What does non-comedogenic really mean?
We've talked about common beauty buzzwords before. Terms like hypoallergenic, natural, and chemical-free are thrown around without having much meaning at all. In fact, there is no regulation of these terms and they can be used to make the product more enticing without any repercussions.
One of the most commonly used buzzwords in beauty and skin care is "Non-Comedogenic".
The medical definition of comedogenic is tending to clog pores especially by the formation of blackheads. Non-comedogenic, in skin care speak, implies that a product will not block pores, leading to acne breakouts. It's a term slapped on product bottles with wild abandon in the beauty industry.
5 Skin Care Truths
- A product called non-comedogenic can still cause acne.
- The FDA does not regulate the term non-comedogenic.
- There is no accredited standard or test to determine whether an ingredient is truly non-comedogenic.
- The only test at this time being used to see if a product may be likely to cause pore clogging is by animal testing on the ears of lab rabbits. Ethical issues arise from this method of testing, obviously, and the fact remains that bunny ears and human skin are not the same.
- My skin is not the same as yours. Yours is not the same as mine. We all know that human skin is not one size fits all. For example, you may break out if you use a product with coconut oil, while I may not. Your skin might be dry. Mine could be oily. My pores may be larger. Yours could be smaller. Do you see what I mean?
The Bottom Line
What we do know is that certain ingredients may be more likely to clog the pores. Bismuth oxychloride, for example, is an ingredient used in mineral makeup that is commonly an acne-causing culprit, as is Propylene Glycol Monostearate in skin care.
Instead of trying to avoid certain ingredients based on a "list" of what may or may not be pore-clogging, my best advice based on 23+ years in the skin care industry is this:
- Make sure you have a consistent skin care routine. Cleanse, tone, and moisturize daily with facial skin care products with good for you ingredients like Seed Advanced Botanicals.
- Avoid touching your face throughout the day. The environmental debris on our fingers, the phone, and anything else we may touch against our skin can transfer bacteria.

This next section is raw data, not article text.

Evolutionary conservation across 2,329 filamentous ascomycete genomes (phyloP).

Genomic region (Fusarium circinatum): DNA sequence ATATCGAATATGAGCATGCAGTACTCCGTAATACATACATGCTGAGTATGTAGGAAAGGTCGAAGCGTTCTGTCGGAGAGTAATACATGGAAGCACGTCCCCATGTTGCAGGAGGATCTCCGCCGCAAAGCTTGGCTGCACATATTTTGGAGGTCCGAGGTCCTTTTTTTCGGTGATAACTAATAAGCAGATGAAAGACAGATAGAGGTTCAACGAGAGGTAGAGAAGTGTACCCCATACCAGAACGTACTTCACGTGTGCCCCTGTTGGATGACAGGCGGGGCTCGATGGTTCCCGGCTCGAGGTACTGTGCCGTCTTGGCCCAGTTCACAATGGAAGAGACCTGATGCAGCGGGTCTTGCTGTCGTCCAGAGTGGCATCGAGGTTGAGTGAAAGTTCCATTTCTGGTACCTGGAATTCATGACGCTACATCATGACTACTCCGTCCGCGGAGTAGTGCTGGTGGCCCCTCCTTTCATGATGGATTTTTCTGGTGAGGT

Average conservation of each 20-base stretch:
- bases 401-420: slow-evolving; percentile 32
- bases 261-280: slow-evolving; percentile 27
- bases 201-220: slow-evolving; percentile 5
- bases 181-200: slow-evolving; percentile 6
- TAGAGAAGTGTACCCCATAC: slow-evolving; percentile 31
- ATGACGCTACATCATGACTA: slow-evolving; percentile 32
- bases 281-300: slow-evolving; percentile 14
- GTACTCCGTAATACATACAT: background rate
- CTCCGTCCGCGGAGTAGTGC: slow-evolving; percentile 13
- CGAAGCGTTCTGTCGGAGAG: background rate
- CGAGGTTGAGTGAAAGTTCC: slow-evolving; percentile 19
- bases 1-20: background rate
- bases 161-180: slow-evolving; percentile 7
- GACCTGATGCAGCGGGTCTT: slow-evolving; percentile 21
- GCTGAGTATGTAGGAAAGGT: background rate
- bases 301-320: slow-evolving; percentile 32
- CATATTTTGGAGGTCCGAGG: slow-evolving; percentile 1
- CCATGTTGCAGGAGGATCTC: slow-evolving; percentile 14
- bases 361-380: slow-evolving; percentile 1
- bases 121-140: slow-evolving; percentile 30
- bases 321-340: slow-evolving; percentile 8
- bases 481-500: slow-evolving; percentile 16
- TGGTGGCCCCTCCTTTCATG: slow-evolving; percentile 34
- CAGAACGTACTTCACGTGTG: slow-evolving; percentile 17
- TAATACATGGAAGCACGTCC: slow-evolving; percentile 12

- Wash your pillowcases often. Think about it. You have your face touching your pillowcase for several hours in a row. Your pillowcases collect dirt and bacteria. Just by sleeping against a dirty pillow case, you may be clogging your pores.
- Are you washing your makeup brushes regularly (weekly)? Makeup brushes are a breeding ground for acne-causing bacteria. If you are not washing your brushes often, you are transferring sebum from the bristles back onto your skin every time you apply your makeup.
Leave a comment
Comments will be approved before showing up.
Also in Lately I've been paying more attention
Black Cumin Seed Oil is an ingredient used in skin care that is unfamiliar to many. We like to think of it as an unsung hero. Just what is Black Cumin Seed Oil and why is it so beneficial for the skin?
Let's learn more:
Black Cumin Seed Oil, or Nigella sativa, is rich in history. Used in skin care for thousands of years, it is believed that both Cleopatra and Nefertiti used the seeds in their bath water. In fact, it is said that this ingredient has been used by royalty as a natural skin care remedy for over 4000 years!
Black Cumin Seed Oil is an elixir for red and irritated skin. Known for its anti-inflammatory and antibacterial benefits, Black Cumin Seed Oil is a magical skin care oil that can be used on every skin type.
College students, let us help you establish a healthy skin care and wellness routine.
We've all heard about the "Freshman 15." I gained about 7 pounds freshman year. I can tell you that I had many choices in the dining hall, but my mom wasn't there to make sure I ate my fruits and veggies. I loaded up on macaroni and cheese and mashed potatoes. I drank soda pop instead of water. I made Pop Tarts in my dorm room and ordered pizza regularly. Eat as many fresh, whole foods as you can and drink lots of water. Your skin will benefit from this. I recommend eating lots of
If you are on the quest for healthy looking skin, this ingredient needs to be in your skin care arsenal.
Niacinamide, or Vitamin B3 (also called Nicotinic Acid) offers multiple benefits to the skin. It can help to visibly diminish the appearance of large pores, fine lines, skin dullness, and also helps to even out skin tone.
There is solid research supporting the benefits of Niacinamide.This skin vitamin is one that truly benefits nearly every skin type. Other recent research published by the editors of the Melanoma Letter suggests that niacinamide "can significantly reduce recurrences of actinic keratosis, basal cell carcinoma and squamous cell carcinoma in patients with a history of these lesions."